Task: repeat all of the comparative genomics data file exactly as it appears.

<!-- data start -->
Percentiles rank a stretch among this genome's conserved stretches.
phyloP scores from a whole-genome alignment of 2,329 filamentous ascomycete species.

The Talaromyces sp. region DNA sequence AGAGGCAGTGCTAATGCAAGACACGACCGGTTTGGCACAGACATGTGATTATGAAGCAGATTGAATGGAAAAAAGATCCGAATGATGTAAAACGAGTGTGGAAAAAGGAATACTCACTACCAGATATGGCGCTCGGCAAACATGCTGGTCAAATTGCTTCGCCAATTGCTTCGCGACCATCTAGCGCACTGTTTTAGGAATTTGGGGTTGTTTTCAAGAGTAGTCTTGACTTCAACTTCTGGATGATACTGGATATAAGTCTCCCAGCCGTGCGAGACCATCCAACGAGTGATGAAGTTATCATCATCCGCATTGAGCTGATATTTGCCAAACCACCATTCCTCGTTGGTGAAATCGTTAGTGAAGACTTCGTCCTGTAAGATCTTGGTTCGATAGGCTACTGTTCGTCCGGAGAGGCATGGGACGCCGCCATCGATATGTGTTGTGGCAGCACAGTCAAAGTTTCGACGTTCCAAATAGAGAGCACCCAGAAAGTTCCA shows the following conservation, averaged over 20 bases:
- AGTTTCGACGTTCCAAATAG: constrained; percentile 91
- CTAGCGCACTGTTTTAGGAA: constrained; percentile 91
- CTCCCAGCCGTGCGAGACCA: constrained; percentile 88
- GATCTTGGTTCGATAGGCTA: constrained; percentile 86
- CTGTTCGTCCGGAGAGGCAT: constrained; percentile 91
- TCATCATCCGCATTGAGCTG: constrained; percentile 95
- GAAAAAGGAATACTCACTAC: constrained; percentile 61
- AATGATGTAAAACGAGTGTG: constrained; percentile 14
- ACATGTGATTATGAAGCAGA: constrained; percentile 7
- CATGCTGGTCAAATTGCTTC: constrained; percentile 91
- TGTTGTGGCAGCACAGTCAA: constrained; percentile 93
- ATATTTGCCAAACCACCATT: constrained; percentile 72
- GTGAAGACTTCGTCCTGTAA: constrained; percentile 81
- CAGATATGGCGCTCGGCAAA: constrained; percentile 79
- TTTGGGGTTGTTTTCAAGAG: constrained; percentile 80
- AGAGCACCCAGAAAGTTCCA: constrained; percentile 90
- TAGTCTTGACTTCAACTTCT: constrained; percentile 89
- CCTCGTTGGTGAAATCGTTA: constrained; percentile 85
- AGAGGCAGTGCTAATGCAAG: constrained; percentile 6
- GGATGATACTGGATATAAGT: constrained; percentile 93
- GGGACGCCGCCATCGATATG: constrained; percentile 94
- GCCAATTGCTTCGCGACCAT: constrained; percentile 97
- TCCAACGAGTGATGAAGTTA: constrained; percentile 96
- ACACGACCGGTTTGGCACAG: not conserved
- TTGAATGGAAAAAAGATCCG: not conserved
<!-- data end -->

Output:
Percentiles rank a stretch among this genome's conserved stretches.
phyloP scores from a whole-genome alignment of 2,329 filamentous ascomycete species.

The Talaromyces sp. region DNA sequence AGAGGCAGTGCTAATGCAAGACACGACCGGTTTGGCACAGACATGTGATTATGAAGCAGATTGAATGGAAAAAAGATCCGAATGATGTAAAACGAGTGTGGAAAAAGGAATACTCACTACCAGATATGGCGCTCGGCAAACATGCTGGTCAAATTGCTTCGCCAATTGCTTCGCGACCATCTAGCGCACTGTTTTAGGAATTTGGGGTTGTTTTCAAGAGTAGTCTTGACTTCAACTTCTGGATGATACTGGATATAAGTCTCCCAGCCGTGCGAGACCATCCAACGAGTGATGAAGTTATCATCATCCGCATTGAGCTGATATTTGCCAAACCACCATTCCTCGTTGGTGAAATCGTTAGTGAAGACTTCGTCCTGTAAGATCTTGGTTCGATAGGCTACTGTTCGTCCGGAGAGGCATGGGACGCCGCCATCGATATGTGTTGTGGCAGCACAGTCAAAGTTTCGACGTTCCAAATAGAGAGCACCCAGAAAGTTCCA shows the following conservation, averaged over 20 bases:
- AGTTTCGACGTTCCAAATAG: constrained; percentile 91
- CTAGCGCACTGTTTTAGGAA: constrained; percentile 91
- CTCCCAGCCGTGCGAGACCA: constrained; percentile 88
- GATCTTGGTTCGATAGGCTA: constrained; percentile 86
- CTGTTCGTCCGGAGAGGCAT: constrained; percentile 91
- TCATCATCCGCATTGAGCTG: constrained; percentile 95
- GAAAAAGGAATACTCACTAC: constrained; percentile 61
- AATGATGTAAAACGAGTGTG: constrained; percentile 14
- ACATGTGATTATGAAGCAGA: constrained; percentile 7
- CATGCTGGTCAAATTGCTTC: constrained; percentile 91
- TGTTGTGGCAGCACAGTCAA: constrained; percentile 93
- ATATTTGCCAAACCACCATT: constrained; percentile 72
- GTGAAGACTTCGTCCTGTAA: constrained; percentile 81
- CAGATATGGCGCTCGGCAAA: constrained; percentile 79
- TTTGGGGTTGTTTTCAAGAG: constrained; percentile 80
- AGAGCACCCAGAAAGTTCCA: constrained; percentile 90
- TAGTCTTGACTTCAACTTCT: constrained; percentile 89
- CCTCGTTGGTGAAATCGTTA: constrained; percentile 85
- AGAGGCAGTGCTAATGCAAG: constrained; percentile 6
- GGATGATACTGGATATAAGT: constrained; percentile 93
- GGGACGCCGCCATCGATATG: constrained; percentile 94
- GCCAATTGCTTCGCGACCAT: constrained; percentile 97
- TCCAACGAGTGATGAAGTTA: constrained; percentile 96
- ACACGACCGGTTTGGCACAG: not conserved
- TTGAATGGAAAAAAGATCCG: not conserved